System1 Group PLC
Fri, 09 Aug 2019 10:38:10 GMT
Most ads on the London Underground don’t stick in the brain. A lot of them lean on the wholly valid insight that you’d probably rather be anywhere else than stuck in a big Victorian pipe waiting for transport. So you see plenty of holiday ads, booze ads, and a good few bed and mattress ads. Fair enough as a media strategy, but not much stands out.
So I was delighted to see this little fella on my way into work the other day. So delighted, I sent a pic of it to my wife on the spot. Well done eve, I thought. A mattress ad, for sure, but no offer details, no clever wording, no product claims – just a likeable character and the confidence to use it.
Still, what I think doesn’t matter much – I’m just one jaded researcher with a thing for ungulates. What do the wider public think about the eve Sloth? Fortunately, we can find out by testing it. There’s a TV ad airing at the moment, which is equally simple in its approach – the sloth has a boogie around the bedroom, and that’s all.
We fed it into the Ad Ratings machine, in which we show commercials to people, and use their emotional response to predict long-term effectiveness with a 1- to 5-Star Rating.
And the Eve Sloth is a hit – a very strong 4.1-Star Rating for the TVC. For a direct-to-consumer household goods brand, that’s very good work with excellent brand-building potential. It’s no wonder the sloth is being used across media.
What is it that makes the commercial work so well? There’s a bit of metaphor in the mix – eve mattresses are so comfy they can lively up a sloth – and the tiniest nod to retro-hip sensibility with the selection of a Moloko song for the soundtrack (why yes, the students of 20 years ago probably are in need of some shut-eye). But basically, it works because people like to see dancing puppets and this one is adorable. It’s no more complex than that.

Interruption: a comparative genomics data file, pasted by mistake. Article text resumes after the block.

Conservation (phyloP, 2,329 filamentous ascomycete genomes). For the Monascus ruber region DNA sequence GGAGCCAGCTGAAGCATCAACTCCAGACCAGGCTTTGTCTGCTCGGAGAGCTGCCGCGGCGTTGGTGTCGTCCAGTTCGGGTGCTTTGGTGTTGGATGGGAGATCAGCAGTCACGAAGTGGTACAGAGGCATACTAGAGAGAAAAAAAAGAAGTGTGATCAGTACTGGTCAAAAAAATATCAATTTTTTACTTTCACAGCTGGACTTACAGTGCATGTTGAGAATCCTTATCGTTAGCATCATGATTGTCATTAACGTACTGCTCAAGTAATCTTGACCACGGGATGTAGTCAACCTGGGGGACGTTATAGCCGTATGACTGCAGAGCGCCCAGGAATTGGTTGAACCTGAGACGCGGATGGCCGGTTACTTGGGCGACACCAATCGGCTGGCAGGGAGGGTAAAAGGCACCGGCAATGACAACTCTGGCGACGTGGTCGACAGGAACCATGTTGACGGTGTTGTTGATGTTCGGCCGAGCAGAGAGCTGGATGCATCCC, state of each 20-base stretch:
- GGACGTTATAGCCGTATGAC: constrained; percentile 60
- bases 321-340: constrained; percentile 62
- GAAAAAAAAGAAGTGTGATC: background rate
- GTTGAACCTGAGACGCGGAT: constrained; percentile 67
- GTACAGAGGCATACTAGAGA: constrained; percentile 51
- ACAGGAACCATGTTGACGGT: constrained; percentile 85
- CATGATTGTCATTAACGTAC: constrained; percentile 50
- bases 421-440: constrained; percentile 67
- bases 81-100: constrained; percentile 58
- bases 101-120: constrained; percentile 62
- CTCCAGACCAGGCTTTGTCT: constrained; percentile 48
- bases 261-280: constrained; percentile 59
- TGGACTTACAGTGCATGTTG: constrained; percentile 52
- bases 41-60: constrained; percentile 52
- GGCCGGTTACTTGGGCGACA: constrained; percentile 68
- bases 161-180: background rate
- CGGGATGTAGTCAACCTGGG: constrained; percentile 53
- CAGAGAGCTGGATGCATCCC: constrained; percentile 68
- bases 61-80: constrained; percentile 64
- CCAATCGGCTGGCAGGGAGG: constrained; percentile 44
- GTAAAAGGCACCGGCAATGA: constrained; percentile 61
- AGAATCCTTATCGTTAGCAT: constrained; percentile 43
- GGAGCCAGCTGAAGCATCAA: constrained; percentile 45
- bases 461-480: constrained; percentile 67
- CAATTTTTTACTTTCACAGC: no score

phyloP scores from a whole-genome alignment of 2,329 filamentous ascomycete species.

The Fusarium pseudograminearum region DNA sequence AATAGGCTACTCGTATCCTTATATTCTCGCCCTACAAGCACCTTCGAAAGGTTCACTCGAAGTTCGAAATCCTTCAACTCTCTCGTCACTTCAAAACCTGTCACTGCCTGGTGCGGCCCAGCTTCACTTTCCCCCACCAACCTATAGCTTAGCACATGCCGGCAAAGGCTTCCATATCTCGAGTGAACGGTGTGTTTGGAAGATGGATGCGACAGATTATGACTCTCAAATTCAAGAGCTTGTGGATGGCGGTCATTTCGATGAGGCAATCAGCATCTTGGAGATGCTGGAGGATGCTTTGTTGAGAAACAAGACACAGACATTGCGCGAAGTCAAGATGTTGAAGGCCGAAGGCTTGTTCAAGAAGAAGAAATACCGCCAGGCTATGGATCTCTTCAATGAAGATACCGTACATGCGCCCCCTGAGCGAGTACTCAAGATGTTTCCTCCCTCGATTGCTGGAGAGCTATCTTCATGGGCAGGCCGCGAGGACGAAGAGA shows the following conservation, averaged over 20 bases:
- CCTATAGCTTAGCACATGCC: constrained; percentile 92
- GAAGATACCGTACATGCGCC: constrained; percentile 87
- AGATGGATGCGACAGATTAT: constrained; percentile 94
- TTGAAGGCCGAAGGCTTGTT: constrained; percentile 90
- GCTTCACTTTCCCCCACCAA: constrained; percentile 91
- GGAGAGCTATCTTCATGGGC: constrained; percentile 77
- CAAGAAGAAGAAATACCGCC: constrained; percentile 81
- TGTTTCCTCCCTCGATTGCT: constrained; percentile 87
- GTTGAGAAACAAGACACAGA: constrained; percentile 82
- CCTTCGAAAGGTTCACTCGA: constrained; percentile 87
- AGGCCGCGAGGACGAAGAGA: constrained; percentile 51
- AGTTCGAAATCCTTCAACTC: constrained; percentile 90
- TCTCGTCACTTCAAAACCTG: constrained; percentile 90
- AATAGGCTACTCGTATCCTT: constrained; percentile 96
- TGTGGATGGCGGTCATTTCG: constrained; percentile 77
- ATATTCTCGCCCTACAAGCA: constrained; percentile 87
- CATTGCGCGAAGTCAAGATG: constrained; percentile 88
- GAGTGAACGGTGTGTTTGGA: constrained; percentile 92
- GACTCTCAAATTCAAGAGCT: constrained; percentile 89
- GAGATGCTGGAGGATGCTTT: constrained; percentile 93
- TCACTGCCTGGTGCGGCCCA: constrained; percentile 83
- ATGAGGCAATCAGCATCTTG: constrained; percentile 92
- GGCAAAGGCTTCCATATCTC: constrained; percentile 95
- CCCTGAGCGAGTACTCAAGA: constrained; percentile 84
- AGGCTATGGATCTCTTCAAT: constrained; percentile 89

There’s been something of a micro-trend for FX-generated creatures and animated objects in TV ads lately, and they do indeed test well. The Halifax offered us a disco-dancing slinky spring (3-Stars) and Lotus Biscoff scored a 5-Star ad with some bopping coffee cups. Purists may bemoan the lack of insight, brand truths or indeed purpose behind some of these wrigglesome devices, but in a world of mistrusted and forgotten campaigns it’s good to have at least some ads which work because, dammit, people like them.
Tom Ewing is head of marketing at System1.